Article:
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Dear DRIP Investors,

We have been helping people enroll in DRIPs since 1986. Many of our subscribers have written to express their thanks and describe the outcome of their DRIP investments. It has been a source of pride and our great pleasure to have assisted in your efforts to secure financial security.

However, after 35 years we have decided to stop fulfilling orders for enrollments after the March cycle. Moneypaper, via the website, will continue to provide information about DRIPs and the enrollment process.

As always, good luck,

Vita Nelson



Kellogg Co. (K)



The Kellogg Company is a multinational food manufacturing company headquartered in Battle Creek, Michigan, that produces cereal and convenience foods, including cookies, crackers, toaster pastries, cereal bars, fruit-flavored snacks, frozen waffles, and vegetarian foods. The company's brands include Froot Loops, Apple Jacks, Corn Flakes, Frosted Flakes, Rice Krispies, Special K, Cocoa Krispies, Keebler, Pringles, Pop-Tarts, Kashi, Cheez-It, Eggo, Nutri-Grain, Morningstar Farms, and many more. Its products are manufactured in 18 countries and marketed in over 180 countries. Kellogg is considered a defensive stock, because it provides a constant dividend and stable earnings, regardless of the state of the overall stock market, because of the constant demand for its products. As a defensive stock, it tends to remain stable during the various phases of the business cycle, and tends to perform better than the broader market during recessions.

Its current total market capitalization of $22 billion makes K a large capitalization stock (a large-cap stock has a market capitalization value of more than $10 billion) with a long history of consistent dividend payments, revenues and earnings growth. It is considered a solid and well-diversified business with a wide economic moat and a sustainable competitive advantage over its rivals, which also enjoys a solid management and corporate culture. Kellogg has paid dividends to investors since 1923, and has increased its payments for fifteen consecutive years. During the past five years has increased its dividends at an average rate of 3%, and its quarterly payment of $0.57 per share currently provides a yield of 3.59%.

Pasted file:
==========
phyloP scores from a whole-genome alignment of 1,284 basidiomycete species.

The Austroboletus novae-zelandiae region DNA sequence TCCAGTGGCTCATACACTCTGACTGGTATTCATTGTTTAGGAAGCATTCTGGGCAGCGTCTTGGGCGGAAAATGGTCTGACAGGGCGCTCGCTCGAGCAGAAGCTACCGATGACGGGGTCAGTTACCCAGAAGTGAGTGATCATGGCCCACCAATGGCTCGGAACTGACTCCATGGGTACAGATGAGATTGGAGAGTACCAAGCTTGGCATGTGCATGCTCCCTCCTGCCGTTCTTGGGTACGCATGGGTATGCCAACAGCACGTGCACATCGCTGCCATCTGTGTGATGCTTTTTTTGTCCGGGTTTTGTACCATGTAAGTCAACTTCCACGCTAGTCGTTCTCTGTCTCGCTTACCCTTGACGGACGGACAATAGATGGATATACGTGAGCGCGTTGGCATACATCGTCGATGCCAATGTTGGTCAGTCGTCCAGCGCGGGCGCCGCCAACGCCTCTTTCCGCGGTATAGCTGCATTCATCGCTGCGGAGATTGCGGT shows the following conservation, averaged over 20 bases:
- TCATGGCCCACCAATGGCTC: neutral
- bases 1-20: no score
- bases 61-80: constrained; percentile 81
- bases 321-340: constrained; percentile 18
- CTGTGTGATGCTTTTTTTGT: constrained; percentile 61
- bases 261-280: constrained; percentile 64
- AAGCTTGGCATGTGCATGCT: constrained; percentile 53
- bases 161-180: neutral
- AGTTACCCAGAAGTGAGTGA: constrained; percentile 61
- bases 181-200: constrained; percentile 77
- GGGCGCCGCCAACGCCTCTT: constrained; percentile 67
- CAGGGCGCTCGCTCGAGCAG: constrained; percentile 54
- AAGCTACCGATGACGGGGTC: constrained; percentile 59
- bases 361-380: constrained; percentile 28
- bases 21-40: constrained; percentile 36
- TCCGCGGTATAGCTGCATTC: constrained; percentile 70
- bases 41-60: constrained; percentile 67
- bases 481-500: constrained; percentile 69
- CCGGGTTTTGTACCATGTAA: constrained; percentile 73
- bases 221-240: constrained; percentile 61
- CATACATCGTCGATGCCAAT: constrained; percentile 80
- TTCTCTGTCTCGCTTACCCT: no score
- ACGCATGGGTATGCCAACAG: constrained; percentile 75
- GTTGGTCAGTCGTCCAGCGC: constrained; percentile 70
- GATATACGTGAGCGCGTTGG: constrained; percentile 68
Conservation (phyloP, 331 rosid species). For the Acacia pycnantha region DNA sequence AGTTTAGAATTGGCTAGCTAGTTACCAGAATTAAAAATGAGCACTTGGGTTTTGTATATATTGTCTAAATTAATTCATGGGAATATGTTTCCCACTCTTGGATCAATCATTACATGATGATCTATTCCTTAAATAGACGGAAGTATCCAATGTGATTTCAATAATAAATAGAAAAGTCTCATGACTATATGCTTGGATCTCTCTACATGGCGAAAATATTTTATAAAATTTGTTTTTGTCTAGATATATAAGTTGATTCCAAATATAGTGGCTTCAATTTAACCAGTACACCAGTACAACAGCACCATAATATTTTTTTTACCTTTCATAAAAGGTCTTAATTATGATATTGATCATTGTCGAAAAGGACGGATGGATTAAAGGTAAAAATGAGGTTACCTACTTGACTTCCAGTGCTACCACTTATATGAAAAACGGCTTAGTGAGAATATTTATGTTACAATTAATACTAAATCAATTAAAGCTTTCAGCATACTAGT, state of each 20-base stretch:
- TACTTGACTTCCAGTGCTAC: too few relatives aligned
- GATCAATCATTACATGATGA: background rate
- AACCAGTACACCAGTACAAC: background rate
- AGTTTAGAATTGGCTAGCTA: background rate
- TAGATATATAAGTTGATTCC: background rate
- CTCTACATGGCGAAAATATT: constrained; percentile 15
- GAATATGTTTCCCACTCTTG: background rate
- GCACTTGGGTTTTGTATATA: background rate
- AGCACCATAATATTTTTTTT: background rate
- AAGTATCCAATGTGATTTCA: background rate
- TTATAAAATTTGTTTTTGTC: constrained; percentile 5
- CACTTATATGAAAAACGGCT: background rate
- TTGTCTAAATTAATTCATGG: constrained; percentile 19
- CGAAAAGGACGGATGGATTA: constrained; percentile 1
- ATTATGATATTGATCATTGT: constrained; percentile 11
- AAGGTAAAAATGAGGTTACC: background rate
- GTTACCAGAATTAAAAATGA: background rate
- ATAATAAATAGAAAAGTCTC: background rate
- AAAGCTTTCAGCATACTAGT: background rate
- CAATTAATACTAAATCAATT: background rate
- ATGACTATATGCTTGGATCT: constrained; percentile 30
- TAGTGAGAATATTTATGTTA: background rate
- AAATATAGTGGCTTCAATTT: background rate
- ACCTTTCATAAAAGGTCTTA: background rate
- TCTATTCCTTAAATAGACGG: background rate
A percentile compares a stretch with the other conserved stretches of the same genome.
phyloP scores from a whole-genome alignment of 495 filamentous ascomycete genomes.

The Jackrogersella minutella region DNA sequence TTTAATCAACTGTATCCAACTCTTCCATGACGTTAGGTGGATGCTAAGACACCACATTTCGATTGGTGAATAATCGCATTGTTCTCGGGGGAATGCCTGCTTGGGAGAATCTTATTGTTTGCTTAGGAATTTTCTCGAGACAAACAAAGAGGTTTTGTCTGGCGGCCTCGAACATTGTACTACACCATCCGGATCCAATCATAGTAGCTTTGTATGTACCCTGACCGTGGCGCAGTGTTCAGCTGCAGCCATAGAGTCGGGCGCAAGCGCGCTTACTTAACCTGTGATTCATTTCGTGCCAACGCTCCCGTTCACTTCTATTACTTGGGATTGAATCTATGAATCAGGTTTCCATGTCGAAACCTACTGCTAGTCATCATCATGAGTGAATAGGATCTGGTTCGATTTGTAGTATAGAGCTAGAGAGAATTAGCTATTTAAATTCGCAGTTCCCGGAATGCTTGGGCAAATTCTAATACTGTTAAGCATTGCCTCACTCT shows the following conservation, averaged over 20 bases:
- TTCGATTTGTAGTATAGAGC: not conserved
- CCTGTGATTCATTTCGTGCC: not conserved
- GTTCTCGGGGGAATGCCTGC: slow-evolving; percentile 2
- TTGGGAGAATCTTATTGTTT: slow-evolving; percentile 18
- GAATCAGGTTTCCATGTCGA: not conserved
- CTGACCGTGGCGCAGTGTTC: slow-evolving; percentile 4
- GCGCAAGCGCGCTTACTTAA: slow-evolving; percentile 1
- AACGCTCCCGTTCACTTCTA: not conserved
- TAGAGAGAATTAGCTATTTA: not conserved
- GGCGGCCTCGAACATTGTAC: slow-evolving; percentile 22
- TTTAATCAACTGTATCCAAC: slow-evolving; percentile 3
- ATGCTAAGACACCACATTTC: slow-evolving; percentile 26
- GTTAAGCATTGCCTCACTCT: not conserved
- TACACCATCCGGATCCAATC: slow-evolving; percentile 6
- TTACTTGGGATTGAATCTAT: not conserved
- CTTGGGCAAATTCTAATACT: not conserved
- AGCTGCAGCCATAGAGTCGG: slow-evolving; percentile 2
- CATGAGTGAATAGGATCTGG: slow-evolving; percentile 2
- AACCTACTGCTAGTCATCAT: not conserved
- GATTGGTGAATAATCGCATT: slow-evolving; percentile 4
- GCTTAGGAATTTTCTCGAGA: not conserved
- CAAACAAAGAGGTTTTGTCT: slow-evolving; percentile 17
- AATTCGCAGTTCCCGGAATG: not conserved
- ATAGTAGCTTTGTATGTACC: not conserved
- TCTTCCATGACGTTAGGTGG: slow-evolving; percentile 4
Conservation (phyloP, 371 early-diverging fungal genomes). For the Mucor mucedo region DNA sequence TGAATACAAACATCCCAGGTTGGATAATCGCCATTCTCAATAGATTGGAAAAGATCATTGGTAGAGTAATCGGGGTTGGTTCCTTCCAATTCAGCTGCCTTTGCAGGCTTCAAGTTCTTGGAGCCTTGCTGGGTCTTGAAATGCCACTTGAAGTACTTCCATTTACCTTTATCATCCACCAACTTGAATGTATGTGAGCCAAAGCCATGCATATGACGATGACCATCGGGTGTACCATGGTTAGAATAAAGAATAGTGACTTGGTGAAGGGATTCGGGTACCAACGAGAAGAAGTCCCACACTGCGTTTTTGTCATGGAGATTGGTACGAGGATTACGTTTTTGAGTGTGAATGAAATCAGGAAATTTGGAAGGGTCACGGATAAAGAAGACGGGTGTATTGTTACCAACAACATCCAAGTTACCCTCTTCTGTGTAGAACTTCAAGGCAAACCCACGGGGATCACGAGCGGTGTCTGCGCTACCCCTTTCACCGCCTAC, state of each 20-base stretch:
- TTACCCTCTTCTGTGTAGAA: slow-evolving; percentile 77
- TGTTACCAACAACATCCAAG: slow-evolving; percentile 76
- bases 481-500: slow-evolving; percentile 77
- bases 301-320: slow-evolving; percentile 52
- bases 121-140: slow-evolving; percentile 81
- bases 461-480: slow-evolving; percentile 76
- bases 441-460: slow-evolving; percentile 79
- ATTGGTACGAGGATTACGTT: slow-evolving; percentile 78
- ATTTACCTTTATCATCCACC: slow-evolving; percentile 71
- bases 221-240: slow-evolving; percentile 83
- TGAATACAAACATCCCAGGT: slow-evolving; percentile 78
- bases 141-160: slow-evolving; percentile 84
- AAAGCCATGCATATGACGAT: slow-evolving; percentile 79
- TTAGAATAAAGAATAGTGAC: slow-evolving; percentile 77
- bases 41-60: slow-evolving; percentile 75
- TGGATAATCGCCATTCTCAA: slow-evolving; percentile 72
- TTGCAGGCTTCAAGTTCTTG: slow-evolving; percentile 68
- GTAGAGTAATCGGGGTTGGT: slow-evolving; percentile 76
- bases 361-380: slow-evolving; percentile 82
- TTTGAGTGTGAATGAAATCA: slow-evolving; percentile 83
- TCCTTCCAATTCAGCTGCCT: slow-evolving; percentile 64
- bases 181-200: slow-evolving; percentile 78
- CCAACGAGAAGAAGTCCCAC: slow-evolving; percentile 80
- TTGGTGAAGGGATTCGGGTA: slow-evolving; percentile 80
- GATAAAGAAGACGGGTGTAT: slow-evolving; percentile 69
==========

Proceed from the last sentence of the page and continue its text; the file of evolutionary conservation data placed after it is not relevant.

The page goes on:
The value of dividends reinvested: A hypothetical investment in Kellogg Company has grown cumulatively (including dividends reinvested) 6,776.08% during the past forty years. The same investment has grown only 2,519.43% in the same period of time, excluding dividends. According to the data and calculations of the financial website (don’t quit your day job), a periodic monthly investment of $100 in K for the past 40 years would has grown to $746,117, including dividends reinvested. The dividend is well covered by earnings, since its Dividend Payout Ratio (DPR) (dividend payments as a percentage of its earnings), is 72%.

Its current Price to Earnings ratio (P/E --a measure of valuation) of 20.08 is 24.6% below the US Market Index. The forward P/E ratio is 15.67. Its Price to Sales ratio (P/Sales) of 1.62 is 35.2% below the US Market index, and its Price to Cash Flow of 13.43 is 11.1% below the index. According to Morningstar, the stock is trading at a 23% discount, making it attractive for investors with a long-term investment horizon. Technically (from the chart’s perspective) K also looks attractive, trading 25.9% below its all-time high), while it is forming a long price consolidation pattern between $72 and $52 approximately, in which $52 is acting as a strong technical support level.

The index funds Vanguard Total Stock Market Index and Vanguard 500 Index are major shareholders of K, holding 2.11% and 1.50% of its shares respectively. K’s main competitors are General Mills Inc. (GIS) and Mondelez International Inc. (MDLZ). Kellogg’s 5-year Beta (a measure of the volatility or systematic risk in comparison to the market as a whole as evidenced by the S&P 500® Index) is 0.60 so the stock is 40% less volatile than the Market.

Best and worst years during the past 40 years: Its best year was 1985, in which K returned, excluding dividends, 73.8%. On the flip side, its worst year was 1998, when the stock declined 31.2% also excluding dividends. Kellogg’s dividend reinvestment plan charges no fees for cash investing, dividend reinvestment, safekeeping, automatic investment or termination of the plan. With the stock being fundamental and technically attractive, this company might be an appropriate holding for investors who wish to build a holding over the long term.

Disclosure: Mario Medina has no position in Kellogg Company and has no plans to initiate any position in the immediate future. The author wrote the article himself and it expresses his own opinions. The author has no business relationship with K and this article is not intended as a recommendation to invest as the information published does not take into account any subscriber's personal finances, goals or risk tolerance. Accordingly, you should be aware of all the risks associated with any financial investment and should consult an independent financial advisor for any personal investment advice. Past results illustrated in the article are for reference and educational purpose only and do not guarantee future performance.